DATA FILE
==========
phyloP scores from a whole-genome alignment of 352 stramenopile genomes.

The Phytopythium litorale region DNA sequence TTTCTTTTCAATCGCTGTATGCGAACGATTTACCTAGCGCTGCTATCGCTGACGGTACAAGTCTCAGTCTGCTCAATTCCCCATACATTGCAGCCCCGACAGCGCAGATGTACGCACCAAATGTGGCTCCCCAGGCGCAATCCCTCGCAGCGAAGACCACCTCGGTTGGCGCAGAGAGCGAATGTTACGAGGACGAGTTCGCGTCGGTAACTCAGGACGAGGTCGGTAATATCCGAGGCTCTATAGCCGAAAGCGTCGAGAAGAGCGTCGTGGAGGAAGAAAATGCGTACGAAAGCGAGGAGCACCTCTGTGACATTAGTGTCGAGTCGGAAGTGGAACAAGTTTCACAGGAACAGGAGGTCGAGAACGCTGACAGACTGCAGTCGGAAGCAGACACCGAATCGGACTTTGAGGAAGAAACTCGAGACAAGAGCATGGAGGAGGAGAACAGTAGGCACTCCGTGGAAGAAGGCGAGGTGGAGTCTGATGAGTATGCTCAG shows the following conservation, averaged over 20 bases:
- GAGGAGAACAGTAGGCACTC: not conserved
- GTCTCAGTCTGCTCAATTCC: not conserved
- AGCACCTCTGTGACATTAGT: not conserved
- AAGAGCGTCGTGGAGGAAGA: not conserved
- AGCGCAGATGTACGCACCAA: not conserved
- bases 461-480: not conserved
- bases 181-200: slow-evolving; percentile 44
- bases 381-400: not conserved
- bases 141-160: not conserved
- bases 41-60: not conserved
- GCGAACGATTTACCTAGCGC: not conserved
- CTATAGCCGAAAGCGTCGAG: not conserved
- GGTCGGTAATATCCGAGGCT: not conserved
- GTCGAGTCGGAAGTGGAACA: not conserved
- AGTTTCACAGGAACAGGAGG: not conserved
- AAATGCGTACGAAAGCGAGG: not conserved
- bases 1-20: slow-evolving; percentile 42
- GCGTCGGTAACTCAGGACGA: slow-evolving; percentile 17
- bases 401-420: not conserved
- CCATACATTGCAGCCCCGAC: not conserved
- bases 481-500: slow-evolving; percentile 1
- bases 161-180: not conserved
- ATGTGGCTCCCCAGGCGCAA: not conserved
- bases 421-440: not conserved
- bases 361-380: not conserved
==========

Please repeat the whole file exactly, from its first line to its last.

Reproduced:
phyloP scores from a whole-genome alignment of 352 stramenopile genomes.

The Phytopythium litorale region DNA sequence TTTCTTTTCAATCGCTGTATGCGAACGATTTACCTAGCGCTGCTATCGCTGACGGTACAAGTCTCAGTCTGCTCAATTCCCCATACATTGCAGCCCCGACAGCGCAGATGTACGCACCAAATGTGGCTCCCCAGGCGCAATCCCTCGCAGCGAAGACCACCTCGGTTGGCGCAGAGAGCGAATGTTACGAGGACGAGTTCGCGTCGGTAACTCAGGACGAGGTCGGTAATATCCGAGGCTCTATAGCCGAAAGCGTCGAGAAGAGCGTCGTGGAGGAAGAAAATGCGTACGAAAGCGAGGAGCACCTCTGTGACATTAGTGTCGAGTCGGAAGTGGAACAAGTTTCACAGGAACAGGAGGTCGAGAACGCTGACAGACTGCAGTCGGAAGCAGACACCGAATCGGACTTTGAGGAAGAAACTCGAGACAAGAGCATGGAGGAGGAGAACAGTAGGCACTCCGTGGAAGAAGGCGAGGTGGAGTCTGATGAGTATGCTCAG shows the following conservation, averaged over 20 bases:
- GAGGAGAACAGTAGGCACTC: not conserved
- GTCTCAGTCTGCTCAATTCC: not conserved
- AGCACCTCTGTGACATTAGT: not conserved
- AAGAGCGTCGTGGAGGAAGA: not conserved
- AGCGCAGATGTACGCACCAA: not conserved
- bases 461-480: not conserved
- bases 181-200: slow-evolving; percentile 44
- bases 381-400: not conserved
- bases 141-160: not conserved
- bases 41-60: not conserved
- GCGAACGATTTACCTAGCGC: not conserved
- CTATAGCCGAAAGCGTCGAG: not conserved
- GGTCGGTAATATCCGAGGCT: not conserved
- GTCGAGTCGGAAGTGGAACA: not conserved
- AGTTTCACAGGAACAGGAGG: not conserved
- AAATGCGTACGAAAGCGAGG: not conserved
- bases 1-20: slow-evolving; percentile 42
- GCGTCGGTAACTCAGGACGA: slow-evolving; percentile 17
- bases 401-420: not conserved
- CCATACATTGCAGCCCCGAC: not conserved
- bases 481-500: slow-evolving; percentile 1
- bases 161-180: not conserved
- ATGTGGCTCCCCAGGCGCAA: not conserved
- bases 421-440: not conserved
- bases 361-380: not conserved